NEW DELHI: For the first time, doctors in India have documented a rare but exceedingly dangerous strain of bacteria that can cause death or lead to untreatable infection even in healthy persons.
Researchers at the Christian Medical College, Vellore, found that 36 per cent of the patients treated for sepsis in hospitals over a two-year period had been infected by a strain of klebsiella pneumonia. The strain is multi-drug resistant and hypervirulent, which means it can lead to various types of serious conditions.
Over 60 per cent of the patients infected with the super bug died within 30 days of the infection while the rest developed serious complications, including respiratory ailments. These findings have been published in the latest issue of the Journal of the Association of Physicians of India and are based on evaluation of bacterial infection in 86 patients who had come from various parts of the country.
“We have published the findings at great risk as it brings a bad name to the hospital and will potentially lead to panic among people. But we thought it was important to highlight the damage that the anti-microbial resistance is causing to public health,” Balaji Veeraraghavan, lead researcher of the study and a senior CMC doctor told this newspaper.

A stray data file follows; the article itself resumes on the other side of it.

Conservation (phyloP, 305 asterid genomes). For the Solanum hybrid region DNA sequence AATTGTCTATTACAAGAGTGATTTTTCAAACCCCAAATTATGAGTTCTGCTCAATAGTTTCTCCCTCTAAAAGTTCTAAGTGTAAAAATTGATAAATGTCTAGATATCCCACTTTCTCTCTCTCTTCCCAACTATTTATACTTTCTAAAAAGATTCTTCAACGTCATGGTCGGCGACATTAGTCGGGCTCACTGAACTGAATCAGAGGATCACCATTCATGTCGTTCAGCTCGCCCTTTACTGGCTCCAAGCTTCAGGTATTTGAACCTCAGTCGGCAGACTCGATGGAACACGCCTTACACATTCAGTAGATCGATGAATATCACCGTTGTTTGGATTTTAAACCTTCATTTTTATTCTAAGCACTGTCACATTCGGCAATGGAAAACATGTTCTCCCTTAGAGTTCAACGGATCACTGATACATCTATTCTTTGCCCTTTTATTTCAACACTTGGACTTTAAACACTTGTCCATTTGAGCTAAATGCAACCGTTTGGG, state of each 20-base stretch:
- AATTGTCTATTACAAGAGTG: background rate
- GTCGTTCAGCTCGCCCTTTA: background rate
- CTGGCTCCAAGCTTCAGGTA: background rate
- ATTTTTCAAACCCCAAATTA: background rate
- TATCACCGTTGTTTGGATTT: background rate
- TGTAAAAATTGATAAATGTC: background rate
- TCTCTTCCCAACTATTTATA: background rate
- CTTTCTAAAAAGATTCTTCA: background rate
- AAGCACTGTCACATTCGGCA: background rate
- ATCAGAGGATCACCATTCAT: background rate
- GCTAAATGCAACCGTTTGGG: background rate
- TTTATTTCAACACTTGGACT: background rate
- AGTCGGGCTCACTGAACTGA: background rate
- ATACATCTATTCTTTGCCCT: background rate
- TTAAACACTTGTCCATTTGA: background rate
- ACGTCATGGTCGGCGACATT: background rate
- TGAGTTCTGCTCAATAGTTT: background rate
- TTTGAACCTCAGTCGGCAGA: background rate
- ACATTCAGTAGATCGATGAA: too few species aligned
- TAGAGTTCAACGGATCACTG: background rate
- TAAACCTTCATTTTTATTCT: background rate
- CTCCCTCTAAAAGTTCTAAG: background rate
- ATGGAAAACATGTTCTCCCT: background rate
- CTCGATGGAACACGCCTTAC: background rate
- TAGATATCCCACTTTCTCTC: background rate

He said the super bug was first detected in a leading private hospital in New Delhi six years ago but the hospital chose against putting it on record.
Veeraraghavan also said that the super bug was causing death and diseases in possibly most other secondary and tertiary care centres in the country but was not being documented elsewhere.
Doctors found that the super bug infection was caused through faecal contamination and while 92 per cent of the super bug infections were health-care associated, the overall mortality rate was higher than previously described.“The combination of increased virulence and decreased susceptibility to antimicrobial is challenging to treat and results in worse outcomes,” the study noted.